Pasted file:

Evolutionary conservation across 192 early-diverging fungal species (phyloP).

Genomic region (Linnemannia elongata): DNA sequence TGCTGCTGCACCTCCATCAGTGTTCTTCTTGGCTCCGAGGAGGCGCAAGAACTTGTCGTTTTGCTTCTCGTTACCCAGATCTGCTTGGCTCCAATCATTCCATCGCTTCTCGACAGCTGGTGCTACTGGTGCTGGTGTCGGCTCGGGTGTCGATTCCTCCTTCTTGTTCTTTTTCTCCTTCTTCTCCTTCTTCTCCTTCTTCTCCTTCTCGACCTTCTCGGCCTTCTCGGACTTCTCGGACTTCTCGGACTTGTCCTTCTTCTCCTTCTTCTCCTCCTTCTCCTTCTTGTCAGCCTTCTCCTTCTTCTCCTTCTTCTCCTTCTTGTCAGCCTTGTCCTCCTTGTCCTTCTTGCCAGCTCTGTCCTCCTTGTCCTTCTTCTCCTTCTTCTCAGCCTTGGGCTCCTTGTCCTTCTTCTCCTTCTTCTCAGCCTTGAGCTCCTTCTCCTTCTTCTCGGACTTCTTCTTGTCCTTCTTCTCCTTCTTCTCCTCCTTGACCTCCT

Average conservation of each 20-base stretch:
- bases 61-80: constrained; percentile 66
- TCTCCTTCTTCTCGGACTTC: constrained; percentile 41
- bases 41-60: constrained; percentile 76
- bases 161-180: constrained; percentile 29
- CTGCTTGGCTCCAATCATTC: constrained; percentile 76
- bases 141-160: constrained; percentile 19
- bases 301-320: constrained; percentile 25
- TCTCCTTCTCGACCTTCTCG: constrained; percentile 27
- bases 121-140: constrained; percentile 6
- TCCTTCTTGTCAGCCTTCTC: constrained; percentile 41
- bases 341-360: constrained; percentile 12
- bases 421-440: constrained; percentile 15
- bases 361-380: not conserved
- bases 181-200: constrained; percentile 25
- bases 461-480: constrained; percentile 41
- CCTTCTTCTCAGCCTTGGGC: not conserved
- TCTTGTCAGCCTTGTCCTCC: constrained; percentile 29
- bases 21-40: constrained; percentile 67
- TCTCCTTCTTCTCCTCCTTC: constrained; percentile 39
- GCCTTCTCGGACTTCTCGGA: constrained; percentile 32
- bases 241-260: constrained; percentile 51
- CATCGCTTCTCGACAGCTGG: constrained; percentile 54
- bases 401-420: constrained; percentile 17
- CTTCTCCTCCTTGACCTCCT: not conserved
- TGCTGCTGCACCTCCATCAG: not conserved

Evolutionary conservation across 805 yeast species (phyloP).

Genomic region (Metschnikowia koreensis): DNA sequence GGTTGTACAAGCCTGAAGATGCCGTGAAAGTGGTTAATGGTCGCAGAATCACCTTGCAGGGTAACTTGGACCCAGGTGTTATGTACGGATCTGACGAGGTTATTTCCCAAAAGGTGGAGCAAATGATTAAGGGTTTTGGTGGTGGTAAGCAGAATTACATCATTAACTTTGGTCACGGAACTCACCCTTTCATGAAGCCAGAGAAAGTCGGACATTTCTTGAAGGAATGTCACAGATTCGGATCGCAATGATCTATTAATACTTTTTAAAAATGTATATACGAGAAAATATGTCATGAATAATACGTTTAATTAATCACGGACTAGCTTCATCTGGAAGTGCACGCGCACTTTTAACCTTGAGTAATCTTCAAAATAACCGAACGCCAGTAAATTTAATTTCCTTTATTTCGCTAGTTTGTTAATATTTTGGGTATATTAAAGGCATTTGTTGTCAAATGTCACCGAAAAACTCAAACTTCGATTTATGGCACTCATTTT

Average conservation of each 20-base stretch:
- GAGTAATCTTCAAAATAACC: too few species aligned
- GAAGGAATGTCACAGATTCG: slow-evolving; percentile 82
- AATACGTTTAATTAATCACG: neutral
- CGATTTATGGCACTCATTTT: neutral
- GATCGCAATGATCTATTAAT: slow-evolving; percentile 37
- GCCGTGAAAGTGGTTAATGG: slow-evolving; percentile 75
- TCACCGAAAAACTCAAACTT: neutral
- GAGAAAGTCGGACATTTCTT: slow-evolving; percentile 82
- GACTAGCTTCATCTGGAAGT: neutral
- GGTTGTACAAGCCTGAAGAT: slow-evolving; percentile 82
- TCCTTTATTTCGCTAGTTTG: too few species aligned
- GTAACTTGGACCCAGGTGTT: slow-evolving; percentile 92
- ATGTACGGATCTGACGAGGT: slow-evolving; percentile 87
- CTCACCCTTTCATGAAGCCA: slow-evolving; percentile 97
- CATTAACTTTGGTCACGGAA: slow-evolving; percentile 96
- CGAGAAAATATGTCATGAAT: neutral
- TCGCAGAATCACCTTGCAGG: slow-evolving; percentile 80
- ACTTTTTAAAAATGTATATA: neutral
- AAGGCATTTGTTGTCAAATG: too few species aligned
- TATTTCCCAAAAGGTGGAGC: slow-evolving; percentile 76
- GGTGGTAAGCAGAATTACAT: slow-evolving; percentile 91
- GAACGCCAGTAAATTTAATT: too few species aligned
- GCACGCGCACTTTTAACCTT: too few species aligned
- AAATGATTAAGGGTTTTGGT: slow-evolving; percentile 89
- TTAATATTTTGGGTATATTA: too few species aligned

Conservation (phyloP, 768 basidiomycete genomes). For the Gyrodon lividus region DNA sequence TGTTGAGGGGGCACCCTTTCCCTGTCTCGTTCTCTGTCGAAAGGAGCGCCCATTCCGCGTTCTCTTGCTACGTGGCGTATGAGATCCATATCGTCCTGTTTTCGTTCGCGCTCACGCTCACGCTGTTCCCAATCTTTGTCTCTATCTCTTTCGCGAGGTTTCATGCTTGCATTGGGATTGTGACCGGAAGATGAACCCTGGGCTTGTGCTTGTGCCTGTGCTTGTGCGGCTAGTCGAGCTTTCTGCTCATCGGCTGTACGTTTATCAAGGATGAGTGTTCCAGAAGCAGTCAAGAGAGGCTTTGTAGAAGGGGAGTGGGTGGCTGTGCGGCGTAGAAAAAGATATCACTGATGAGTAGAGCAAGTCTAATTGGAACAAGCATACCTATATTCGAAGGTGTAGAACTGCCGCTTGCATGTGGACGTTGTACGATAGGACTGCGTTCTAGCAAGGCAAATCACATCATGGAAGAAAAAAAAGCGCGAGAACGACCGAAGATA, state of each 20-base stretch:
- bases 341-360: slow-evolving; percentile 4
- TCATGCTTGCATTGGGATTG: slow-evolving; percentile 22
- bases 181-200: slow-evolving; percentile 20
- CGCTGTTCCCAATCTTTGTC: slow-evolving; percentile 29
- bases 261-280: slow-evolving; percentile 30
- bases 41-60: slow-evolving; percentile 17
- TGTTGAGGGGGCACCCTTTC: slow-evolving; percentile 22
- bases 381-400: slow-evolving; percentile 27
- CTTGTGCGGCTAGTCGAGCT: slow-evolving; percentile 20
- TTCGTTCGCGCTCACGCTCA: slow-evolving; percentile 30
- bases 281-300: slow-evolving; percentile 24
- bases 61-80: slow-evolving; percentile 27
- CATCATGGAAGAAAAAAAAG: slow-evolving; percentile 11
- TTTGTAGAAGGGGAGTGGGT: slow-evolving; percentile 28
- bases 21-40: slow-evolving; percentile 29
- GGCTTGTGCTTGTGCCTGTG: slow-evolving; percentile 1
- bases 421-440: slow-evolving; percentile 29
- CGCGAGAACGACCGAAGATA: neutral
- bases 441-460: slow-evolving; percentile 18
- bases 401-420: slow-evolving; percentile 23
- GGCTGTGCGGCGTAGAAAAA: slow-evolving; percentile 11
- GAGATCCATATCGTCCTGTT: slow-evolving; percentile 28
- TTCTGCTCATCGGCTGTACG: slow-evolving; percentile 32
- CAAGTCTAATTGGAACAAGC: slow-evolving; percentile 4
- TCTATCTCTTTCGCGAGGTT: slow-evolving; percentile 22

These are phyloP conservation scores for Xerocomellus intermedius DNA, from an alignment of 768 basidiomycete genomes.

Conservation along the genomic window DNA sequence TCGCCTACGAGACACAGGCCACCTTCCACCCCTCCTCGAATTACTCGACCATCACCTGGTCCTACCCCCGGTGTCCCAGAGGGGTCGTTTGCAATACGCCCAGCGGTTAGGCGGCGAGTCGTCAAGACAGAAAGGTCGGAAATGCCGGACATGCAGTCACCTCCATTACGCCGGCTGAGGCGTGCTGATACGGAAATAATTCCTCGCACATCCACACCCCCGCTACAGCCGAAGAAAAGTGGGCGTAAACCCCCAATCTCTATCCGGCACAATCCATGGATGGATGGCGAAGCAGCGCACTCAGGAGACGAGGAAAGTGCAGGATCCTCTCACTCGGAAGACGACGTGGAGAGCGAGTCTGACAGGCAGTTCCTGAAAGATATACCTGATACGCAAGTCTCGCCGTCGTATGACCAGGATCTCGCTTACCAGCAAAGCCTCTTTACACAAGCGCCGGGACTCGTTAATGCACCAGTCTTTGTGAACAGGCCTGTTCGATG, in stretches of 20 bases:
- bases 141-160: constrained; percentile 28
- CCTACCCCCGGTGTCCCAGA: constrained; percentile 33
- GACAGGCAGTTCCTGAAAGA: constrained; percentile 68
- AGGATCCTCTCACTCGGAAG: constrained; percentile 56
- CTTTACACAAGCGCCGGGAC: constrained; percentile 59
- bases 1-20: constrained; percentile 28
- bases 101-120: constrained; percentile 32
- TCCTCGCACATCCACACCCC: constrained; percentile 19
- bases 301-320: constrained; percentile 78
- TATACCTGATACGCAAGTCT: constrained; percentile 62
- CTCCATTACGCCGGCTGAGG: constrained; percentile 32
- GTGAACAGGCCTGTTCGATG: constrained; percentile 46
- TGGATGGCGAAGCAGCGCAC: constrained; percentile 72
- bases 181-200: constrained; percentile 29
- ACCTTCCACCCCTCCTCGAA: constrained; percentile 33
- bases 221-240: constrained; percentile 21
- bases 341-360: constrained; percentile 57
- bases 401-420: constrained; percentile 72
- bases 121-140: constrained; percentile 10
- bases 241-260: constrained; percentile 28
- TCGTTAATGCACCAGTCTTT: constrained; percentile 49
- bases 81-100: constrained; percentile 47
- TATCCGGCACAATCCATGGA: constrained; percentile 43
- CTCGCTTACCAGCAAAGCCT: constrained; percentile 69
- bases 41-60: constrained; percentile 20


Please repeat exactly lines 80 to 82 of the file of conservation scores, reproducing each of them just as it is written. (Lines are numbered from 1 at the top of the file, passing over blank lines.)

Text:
- TTCTGCTCATCGGCTGTACG: slow-evolving; percentile 32
- CAAGTCTAATTGGAACAAGC: slow-evolving; percentile 4
- TCTATCTCTTTCGCGAGGTT: slow-evolving; percentile 22